The parts of the cities, where these slums are located, are quite congested, as they are over populated. The conditions of the slum areas in metropolitan cities have deteriorated to such an extent due to the high density of population that the people there hardly enjoy even the basic amenities. The lanes are narrow and the houses are nothing but a single room tenement without the facilities of an open courtyard or an enclosure, thus depriving the people of natural gifts like sunshine and air.
In such areas, people use common latrines and water taps. Some of the slum areas do not even have single rooms, they are thick clusters of small, dilapidated mud huts, the roofs and ceilings of which are made of scraps of wood, gunny sacks, metal or some sort of waste material. Sometimes, 10 to 12 people live, eat and sleep in the same room. The streets are narrow and the sewage water stagnates in open surface drains, which emit bad smell. The children often play in places where the drains are used as open latrines.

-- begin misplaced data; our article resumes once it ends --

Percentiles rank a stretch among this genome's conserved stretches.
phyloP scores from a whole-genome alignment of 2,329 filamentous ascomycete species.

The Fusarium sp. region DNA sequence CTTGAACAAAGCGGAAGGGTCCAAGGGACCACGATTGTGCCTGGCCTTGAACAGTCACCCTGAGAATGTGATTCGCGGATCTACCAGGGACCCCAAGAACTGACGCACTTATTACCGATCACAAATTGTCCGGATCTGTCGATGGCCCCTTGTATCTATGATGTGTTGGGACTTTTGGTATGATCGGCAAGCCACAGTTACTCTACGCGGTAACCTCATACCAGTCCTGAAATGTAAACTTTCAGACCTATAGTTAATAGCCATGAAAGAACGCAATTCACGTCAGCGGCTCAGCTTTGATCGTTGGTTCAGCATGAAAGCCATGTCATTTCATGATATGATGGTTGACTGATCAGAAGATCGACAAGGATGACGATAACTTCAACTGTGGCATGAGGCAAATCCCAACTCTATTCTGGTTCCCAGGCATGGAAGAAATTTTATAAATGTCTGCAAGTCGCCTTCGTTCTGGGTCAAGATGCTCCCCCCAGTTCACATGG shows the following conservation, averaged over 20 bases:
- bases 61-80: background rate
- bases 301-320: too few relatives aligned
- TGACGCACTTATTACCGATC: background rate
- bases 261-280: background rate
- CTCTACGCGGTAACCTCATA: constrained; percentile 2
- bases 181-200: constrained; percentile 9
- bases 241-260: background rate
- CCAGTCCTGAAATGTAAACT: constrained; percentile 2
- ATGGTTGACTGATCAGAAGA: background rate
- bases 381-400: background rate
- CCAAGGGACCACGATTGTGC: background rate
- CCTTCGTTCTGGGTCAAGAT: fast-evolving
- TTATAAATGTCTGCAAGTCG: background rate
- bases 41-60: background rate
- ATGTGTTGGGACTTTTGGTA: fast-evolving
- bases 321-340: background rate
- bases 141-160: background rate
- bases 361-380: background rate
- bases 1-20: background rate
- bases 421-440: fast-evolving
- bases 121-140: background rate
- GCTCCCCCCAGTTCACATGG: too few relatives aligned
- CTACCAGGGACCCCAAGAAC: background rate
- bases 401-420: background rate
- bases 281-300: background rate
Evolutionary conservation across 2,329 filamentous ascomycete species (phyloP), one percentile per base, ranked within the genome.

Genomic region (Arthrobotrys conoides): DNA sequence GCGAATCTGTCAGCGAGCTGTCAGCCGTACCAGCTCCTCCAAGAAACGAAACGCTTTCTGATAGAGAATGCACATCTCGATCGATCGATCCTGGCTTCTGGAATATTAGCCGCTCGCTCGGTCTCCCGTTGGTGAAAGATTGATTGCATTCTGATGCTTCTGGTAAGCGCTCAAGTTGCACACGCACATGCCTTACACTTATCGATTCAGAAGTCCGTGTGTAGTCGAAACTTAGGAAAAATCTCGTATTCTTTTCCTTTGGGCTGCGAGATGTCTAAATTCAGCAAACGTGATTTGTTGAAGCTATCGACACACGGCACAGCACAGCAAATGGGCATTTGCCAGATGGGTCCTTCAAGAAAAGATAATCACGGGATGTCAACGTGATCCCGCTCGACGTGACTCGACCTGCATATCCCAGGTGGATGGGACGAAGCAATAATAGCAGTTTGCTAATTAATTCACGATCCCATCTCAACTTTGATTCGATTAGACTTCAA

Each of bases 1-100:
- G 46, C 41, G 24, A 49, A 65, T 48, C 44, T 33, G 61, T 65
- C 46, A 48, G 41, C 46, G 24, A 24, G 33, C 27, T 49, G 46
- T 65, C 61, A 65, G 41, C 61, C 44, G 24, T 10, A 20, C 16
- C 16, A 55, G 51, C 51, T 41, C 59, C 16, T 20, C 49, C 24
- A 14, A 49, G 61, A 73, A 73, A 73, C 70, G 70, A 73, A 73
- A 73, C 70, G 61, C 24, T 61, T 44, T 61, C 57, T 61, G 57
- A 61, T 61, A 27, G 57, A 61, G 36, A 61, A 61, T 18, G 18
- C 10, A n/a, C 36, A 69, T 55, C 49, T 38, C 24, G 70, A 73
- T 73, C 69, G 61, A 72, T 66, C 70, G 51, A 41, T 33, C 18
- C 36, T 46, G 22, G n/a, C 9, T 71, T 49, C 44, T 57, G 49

Living conditions in many urban slums are worse than those in the poorest rural areas of the country. This can be attributed pardy to the slum’s exceptionally unhealthy environment. Many of the most serious diseases in cities are ‘environmental’ because they are transmitted through air, water, soil and food or through insect or animal vectors.
The concentration of people in areas where the provision of water, sanitation, garbage collection and health care is inadequate creates the conditions where infectious and parasitic diseases thrive and spread. Around half the slum population is suffering from one or more of the diseases associated with inadequate provision of water and sanitation.